I am determined to finish some of my UFO's. Now I realize that not all unfinished projects need to be completed. Some projects are only samples or practice pieces to try a new technique or color combination while others just don't satisfy our creative muse. Nonetheless I plan to quilt two completed quilt tops this summer. One of the tops is an I Spy quilt that will be fun for my grandchildren to play with when they come to visit. The other quilt is my interpretation of an Amish square in a square.

I was rather nonplused to discover that neither quilt met my normal standards. How could this be? I don't do such a poor job of cutting, piecing and pressing. When were these quilts made? Could it possibly be ten years ago or more? I proceeded to layer and spray baste them along with a third recently completed top while contemplating my surprise. I will find a use for these poorly constructed quilts while rejoicing in the knowledge that I have come a long way in the past ten years toward perfecting my quilting skills. I challenge all of you to get out your UFO's to see how far your skills have progressed.

Sunday, May 1, 2011

Reflections on the 150th anniversary of the Civil War

On April 12, 1861 the first shots of the Civil War were fired on Fort Sumter. A long, bloody war ensued and in some ways we are still fighting a civil war today although it seems to be more between political parties than parts of our country.

Reflecting upon what the war meant to southerners and northerners at that time, I was reminded of a book that I read this past year. It was called  "The Lost Quilter" by Jennifer Chiaverini. It is the fourteenth book in a series called Elm Creek Quilts and features a group of quilters who run a quilt retreat. They find an old stack of letters relating the story of their stop on the Underground Railroad (as told in "The Runaway Quilt"). Joanna, one of the runaway slaves, was recaptured and returned to Virginia in 1859 and then relocated to Charleston, South Carolina. The Lost Quilter is her story as a slave. I have read about slavery before but nothing has touched me as deeply as this story told by a woman whose every waking moment was controlled by others. When you go to bed and arise, what and when you eat, what work you do and where and how and when, who you can marry, if you can marry, where you live and with whom. Husbands are separated from wives, parents from children, and children from siblings at the whim of a master. A powerful and brutal narrative told in the first person gives us a glimpse of the greatest stain on the history of the United States. I felt as though I was living the life of a slave throughout every page of the book. And lest we not forget, there are still parts of the world where slavery exists today.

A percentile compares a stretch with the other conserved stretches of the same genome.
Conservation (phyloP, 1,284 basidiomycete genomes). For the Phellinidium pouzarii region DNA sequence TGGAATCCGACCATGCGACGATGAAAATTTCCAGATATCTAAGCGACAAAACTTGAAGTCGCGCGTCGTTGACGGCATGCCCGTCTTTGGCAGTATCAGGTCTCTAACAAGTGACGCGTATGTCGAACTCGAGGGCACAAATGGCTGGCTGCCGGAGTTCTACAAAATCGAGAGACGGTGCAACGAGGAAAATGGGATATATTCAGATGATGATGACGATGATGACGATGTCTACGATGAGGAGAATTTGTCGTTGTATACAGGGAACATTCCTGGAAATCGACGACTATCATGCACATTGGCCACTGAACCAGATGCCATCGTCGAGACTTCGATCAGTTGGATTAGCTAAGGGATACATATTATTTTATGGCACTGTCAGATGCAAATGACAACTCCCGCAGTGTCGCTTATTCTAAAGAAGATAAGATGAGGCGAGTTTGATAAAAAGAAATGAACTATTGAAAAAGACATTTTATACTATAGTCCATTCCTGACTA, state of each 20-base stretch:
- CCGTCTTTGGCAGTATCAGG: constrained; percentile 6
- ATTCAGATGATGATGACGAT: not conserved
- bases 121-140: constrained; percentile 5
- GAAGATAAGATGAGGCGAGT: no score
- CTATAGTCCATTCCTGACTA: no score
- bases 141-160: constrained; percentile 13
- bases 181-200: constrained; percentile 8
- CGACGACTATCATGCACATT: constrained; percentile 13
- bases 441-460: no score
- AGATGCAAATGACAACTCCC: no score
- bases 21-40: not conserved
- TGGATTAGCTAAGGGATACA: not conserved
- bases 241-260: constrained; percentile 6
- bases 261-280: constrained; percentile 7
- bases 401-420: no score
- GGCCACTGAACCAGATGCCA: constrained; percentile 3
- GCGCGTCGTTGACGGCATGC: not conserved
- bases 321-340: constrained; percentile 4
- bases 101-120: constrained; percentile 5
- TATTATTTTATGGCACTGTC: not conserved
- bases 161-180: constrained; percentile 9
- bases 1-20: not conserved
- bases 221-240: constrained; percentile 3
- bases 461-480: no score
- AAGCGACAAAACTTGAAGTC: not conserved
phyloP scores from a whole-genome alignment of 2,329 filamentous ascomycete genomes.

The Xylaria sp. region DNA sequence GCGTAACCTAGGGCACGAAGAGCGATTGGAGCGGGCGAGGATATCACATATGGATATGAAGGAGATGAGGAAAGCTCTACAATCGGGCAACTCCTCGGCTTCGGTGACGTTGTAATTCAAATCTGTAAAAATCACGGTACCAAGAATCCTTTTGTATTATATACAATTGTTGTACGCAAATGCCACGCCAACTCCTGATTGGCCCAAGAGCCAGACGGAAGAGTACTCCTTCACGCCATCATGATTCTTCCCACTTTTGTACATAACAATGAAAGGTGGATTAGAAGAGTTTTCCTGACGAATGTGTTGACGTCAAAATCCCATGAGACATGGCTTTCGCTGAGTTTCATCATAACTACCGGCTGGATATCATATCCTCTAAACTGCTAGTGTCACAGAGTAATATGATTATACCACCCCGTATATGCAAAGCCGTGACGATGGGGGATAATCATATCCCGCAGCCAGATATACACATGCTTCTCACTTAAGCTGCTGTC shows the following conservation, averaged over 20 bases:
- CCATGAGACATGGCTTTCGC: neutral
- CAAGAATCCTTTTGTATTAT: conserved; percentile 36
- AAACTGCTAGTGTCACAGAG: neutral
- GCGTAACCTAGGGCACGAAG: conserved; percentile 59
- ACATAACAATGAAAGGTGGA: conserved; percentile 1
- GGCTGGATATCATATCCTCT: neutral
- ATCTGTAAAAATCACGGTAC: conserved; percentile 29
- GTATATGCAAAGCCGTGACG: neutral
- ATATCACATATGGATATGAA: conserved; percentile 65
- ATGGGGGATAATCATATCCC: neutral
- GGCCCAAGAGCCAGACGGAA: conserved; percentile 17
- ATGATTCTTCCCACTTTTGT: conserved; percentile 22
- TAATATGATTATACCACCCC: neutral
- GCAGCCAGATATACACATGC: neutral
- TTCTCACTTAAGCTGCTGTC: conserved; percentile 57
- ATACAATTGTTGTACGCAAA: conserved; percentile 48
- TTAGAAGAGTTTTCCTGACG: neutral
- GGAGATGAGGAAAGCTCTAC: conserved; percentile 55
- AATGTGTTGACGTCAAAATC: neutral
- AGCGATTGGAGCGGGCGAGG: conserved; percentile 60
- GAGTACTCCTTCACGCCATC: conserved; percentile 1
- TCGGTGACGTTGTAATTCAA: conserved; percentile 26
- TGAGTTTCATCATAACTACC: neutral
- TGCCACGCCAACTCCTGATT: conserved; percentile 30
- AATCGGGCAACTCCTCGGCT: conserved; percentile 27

Monday, April 25, 2011

Creative Anxiety

     Being afraid to proceed with the next step in a project is a frequent occurrence among my friends and myself.  But what if I ruin it? is a common  lament. I recently listened to a podcast of Creative Mojo with Mark Lipinki on (March 16, 2011 show) in which Eric Maisel was a guest. Eric is a creativity coach and psychotherapist ( Eric's latest book is: Mastering Creative Anxiety.